all of the debates in the world'
about why, faculty members re-
State legislators who have
charge of appropriations say they
weren't told just how badly the
University needs astronomy facil-
See 'U', page 8

will pr(

Michigan's constitutional w
convention p. 3
Al Young reviews the new
Kerouac book p. 4
Sports news pp.-6, 7
ROTC problems at other
colleges p. 8
Citizens for Michigan p. 10
Sports news pp. 2, 3, 4, 5
NDEA Affidavit controversy
p. 7
Anti-Semitism at other
colleges p. 8
Administrative Dean Robert
Williams' explores the
"Current Challenge to
Higher Education" p. 9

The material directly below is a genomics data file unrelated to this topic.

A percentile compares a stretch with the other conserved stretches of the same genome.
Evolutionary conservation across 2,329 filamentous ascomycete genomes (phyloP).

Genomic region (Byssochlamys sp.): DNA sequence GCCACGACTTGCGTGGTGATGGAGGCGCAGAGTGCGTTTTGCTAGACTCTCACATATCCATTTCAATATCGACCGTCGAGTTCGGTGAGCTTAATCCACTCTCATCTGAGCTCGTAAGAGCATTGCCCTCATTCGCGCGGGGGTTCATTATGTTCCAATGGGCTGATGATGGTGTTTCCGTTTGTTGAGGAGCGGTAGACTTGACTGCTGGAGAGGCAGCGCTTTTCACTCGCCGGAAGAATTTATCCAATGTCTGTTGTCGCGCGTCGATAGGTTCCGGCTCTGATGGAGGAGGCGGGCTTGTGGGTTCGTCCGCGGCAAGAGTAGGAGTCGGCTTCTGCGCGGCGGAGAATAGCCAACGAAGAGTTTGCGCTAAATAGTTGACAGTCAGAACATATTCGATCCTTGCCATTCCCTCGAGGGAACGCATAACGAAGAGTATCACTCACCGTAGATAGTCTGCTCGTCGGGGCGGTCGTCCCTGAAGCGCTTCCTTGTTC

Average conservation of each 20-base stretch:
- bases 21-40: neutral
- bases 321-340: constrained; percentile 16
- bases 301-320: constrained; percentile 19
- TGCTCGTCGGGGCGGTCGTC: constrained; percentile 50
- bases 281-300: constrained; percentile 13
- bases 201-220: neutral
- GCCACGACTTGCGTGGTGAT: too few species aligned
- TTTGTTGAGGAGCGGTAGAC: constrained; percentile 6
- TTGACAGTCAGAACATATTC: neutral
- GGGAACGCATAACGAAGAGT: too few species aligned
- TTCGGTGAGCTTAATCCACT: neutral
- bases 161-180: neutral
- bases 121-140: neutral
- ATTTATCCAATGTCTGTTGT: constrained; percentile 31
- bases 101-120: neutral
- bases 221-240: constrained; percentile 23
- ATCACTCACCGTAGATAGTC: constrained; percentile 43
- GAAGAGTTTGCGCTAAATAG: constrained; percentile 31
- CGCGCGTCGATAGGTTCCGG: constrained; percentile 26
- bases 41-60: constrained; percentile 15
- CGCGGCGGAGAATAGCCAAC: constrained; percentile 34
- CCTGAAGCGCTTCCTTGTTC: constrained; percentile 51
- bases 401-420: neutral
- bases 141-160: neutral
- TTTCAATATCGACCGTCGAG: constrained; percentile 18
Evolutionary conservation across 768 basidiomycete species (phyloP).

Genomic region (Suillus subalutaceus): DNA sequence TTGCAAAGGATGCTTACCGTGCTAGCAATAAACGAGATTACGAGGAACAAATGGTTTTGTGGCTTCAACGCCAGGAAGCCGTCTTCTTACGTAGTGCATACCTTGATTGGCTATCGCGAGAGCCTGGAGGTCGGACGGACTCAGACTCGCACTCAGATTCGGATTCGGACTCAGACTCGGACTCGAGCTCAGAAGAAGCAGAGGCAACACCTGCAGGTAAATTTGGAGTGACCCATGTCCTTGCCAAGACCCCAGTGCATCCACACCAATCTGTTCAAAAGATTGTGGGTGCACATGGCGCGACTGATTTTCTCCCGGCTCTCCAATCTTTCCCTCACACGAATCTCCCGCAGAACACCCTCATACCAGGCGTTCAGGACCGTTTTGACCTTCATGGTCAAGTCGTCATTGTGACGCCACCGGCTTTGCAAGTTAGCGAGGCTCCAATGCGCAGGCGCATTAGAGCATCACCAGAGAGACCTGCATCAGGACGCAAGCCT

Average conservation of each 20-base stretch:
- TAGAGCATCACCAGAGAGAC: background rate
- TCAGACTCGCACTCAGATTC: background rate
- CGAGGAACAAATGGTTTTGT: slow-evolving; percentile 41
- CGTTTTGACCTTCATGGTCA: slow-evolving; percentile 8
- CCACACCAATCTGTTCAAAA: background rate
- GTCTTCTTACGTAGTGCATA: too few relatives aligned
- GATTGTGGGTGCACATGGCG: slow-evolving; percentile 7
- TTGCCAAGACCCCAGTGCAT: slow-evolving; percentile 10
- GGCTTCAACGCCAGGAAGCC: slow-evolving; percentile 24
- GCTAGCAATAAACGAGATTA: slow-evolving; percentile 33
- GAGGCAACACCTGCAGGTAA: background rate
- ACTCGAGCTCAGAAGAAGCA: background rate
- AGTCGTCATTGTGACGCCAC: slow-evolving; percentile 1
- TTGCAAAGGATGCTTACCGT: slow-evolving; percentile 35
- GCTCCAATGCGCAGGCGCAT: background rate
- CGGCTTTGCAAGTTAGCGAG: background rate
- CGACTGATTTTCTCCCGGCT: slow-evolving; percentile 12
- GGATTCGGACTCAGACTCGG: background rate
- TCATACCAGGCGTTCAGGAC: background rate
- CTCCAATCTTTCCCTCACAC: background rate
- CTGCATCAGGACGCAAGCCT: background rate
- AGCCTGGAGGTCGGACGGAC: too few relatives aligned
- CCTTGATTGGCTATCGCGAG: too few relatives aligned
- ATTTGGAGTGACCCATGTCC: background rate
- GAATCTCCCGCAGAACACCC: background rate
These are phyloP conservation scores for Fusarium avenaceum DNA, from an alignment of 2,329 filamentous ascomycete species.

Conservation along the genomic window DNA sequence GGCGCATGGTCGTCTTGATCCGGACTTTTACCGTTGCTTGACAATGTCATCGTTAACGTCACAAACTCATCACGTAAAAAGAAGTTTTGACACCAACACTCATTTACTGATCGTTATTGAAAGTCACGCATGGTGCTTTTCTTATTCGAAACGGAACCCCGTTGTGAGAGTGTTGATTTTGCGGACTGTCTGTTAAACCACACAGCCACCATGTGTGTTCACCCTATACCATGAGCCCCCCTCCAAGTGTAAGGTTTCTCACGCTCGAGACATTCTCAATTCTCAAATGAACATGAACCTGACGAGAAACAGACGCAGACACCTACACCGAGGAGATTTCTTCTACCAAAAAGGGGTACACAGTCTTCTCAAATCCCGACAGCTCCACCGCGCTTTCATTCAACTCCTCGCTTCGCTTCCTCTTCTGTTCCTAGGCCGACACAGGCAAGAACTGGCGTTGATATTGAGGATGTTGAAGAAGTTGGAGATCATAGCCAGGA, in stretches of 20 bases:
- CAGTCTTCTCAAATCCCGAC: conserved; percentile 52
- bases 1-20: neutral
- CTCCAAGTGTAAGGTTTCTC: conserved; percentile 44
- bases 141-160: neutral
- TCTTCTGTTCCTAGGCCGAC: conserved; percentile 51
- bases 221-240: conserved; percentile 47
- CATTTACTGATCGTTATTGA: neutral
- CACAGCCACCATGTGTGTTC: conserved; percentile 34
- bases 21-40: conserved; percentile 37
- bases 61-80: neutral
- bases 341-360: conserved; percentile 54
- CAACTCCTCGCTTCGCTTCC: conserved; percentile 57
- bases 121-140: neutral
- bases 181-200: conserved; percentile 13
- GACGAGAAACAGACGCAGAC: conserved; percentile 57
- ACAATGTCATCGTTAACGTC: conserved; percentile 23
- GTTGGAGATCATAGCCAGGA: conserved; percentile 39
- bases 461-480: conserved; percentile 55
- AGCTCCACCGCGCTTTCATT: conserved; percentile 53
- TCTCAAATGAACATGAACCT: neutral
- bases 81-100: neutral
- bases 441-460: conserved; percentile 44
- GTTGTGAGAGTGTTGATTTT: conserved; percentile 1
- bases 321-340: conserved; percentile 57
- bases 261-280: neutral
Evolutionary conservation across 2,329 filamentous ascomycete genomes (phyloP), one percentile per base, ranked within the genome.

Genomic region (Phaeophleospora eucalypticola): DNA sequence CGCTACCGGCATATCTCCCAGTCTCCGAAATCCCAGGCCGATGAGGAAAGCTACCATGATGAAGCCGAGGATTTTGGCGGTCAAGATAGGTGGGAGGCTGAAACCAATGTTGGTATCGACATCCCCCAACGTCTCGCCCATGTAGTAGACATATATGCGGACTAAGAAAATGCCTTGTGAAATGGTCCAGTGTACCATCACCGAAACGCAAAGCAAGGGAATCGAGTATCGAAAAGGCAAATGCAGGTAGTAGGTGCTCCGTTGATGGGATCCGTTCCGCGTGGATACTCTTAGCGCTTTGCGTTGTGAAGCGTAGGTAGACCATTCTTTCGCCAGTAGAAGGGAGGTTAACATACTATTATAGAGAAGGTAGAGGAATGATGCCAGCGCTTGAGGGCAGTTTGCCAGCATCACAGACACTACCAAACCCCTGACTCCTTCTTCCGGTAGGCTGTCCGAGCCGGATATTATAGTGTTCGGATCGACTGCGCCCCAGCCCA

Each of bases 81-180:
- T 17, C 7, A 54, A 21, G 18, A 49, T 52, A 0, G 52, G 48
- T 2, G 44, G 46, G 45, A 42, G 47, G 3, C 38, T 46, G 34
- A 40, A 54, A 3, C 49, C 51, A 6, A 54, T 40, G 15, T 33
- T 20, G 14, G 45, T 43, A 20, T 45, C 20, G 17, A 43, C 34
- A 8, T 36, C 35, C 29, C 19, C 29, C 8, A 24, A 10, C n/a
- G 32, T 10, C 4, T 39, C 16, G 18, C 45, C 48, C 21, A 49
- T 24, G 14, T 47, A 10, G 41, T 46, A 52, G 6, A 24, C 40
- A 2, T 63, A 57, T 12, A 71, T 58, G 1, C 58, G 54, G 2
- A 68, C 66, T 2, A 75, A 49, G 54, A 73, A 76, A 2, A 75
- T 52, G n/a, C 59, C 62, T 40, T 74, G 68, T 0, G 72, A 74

By CAl
Total Uni
credit progra
more than2
officials yeste
,Edward G
of registrati
not anticipa
increase." ove
of 25,125, wh
registered in
programs tot
"There see
crease year
can't predict
the present i

mately equal- distribution bete
undergraduate and graduate-
fessional students.
Intra-University transfers :
one unit to another are stil
on atthe rate of almost 200a
Byron Groesbeck, assistant d
for of admission, reported.
The record spring enrollr
was set in 1958, with 26,023
dests enrolled in credit progr
Temporary Housing
Mark Noffsinger, resident
visor of South Quadrangle,
that all entering students:
been accommodated and no
is now in temporary housing
Temporary quarters, set ui
South Quad's ninth floor ac(
modated a total of 12 stud
No more than five were' ho
there at any one time in the
week, he said.
John Hale, assistant dea
men, said that the number of
dents living in the quads is '
haps a few less than before
Women Accommodated
Assistant Dean of Women
B. Fuller reported all erit